Wednesday, April 9, 2008

The Timely Death of the "Line of the Day"

A lot of advisors to the presidential candidates, Republican and Democratic, have been sticking their feet in their mouths lately. Some have embarrassed the candidates they support so badly that they've had to resign. Viewing this unedifying spectacle, I have repeatedly had one cheerful thought: "Well, at least they're not following the line of the day any more."

The "line of the day" was an invention of the Reagan campaign. As Mark Hertsgaard described it in his brilliant book On Bended Knee: The Press and the Reagan Presidency, the campaign--and the administration, which was a sort of perpetual campaign--decided every day that Reagan was going to talk about only one thing that day. They worked out the theme, sometimes even the words he was going to use on every occasion. (Reagan was a screen actor: he was used to learning his lines.)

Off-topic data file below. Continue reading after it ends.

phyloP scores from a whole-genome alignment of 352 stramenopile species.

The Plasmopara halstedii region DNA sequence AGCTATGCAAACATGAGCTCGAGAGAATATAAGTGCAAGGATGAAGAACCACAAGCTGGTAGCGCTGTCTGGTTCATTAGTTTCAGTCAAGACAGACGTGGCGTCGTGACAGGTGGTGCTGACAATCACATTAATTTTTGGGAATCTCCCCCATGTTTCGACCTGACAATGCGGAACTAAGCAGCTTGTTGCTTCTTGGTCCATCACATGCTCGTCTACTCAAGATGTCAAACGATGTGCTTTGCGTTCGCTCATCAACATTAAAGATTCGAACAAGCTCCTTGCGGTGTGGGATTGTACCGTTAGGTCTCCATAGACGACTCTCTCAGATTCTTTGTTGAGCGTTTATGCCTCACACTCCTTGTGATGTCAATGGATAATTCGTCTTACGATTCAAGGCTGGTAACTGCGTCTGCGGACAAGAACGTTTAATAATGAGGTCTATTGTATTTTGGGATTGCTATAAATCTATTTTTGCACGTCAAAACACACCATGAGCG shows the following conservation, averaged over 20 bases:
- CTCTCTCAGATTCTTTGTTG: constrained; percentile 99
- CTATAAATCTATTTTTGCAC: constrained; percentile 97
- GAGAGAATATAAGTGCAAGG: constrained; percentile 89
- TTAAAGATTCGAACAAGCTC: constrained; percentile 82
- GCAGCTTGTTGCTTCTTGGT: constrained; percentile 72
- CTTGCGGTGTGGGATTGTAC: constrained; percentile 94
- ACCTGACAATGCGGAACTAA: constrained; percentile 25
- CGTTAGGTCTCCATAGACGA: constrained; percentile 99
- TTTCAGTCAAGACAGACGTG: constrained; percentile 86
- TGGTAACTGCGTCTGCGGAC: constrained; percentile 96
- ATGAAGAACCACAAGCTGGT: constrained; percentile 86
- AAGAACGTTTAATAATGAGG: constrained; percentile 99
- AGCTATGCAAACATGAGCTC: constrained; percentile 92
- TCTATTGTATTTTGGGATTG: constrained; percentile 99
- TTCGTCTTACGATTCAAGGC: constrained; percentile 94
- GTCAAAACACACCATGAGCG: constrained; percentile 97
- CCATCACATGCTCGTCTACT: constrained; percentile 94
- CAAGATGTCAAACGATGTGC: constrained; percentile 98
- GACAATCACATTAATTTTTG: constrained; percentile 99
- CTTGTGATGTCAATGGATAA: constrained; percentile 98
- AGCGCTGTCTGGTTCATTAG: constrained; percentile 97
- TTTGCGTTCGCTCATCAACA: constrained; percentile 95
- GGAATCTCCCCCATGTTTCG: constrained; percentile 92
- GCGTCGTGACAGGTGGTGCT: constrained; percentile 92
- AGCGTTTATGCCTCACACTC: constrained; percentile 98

What's more, everyone else working for the campaign, and then the administration, had to say the same thing. No one was allowed to muddle the message. As Deputy Chief of Staff Michael Deaver wrote:

The point of having a line of the day was to get, not just the press saying something, but to get 100 or 200 people saying the same thing in venues all over Washington and the country. And if we could control that message and repeat it constantly, it would have a much better chance of becoming reality.
Now, what Reagan and Deaver pioneered, George W. Bush and Karl Rove repeated, as farce. W has, in effect, a line of the administration. As Stephen Colbert observed at the National Press Club: "When the president decides something on Monday, he still believes it on Wednesday - no matter what happened Tuesday." After years of Bush, Cheney, and their surrogates repeating lies no one believes any more, it's actually refreshing to see campaign advisors--and candidates!--shoot from the hip. This may be the historical legacy of the last eight years.

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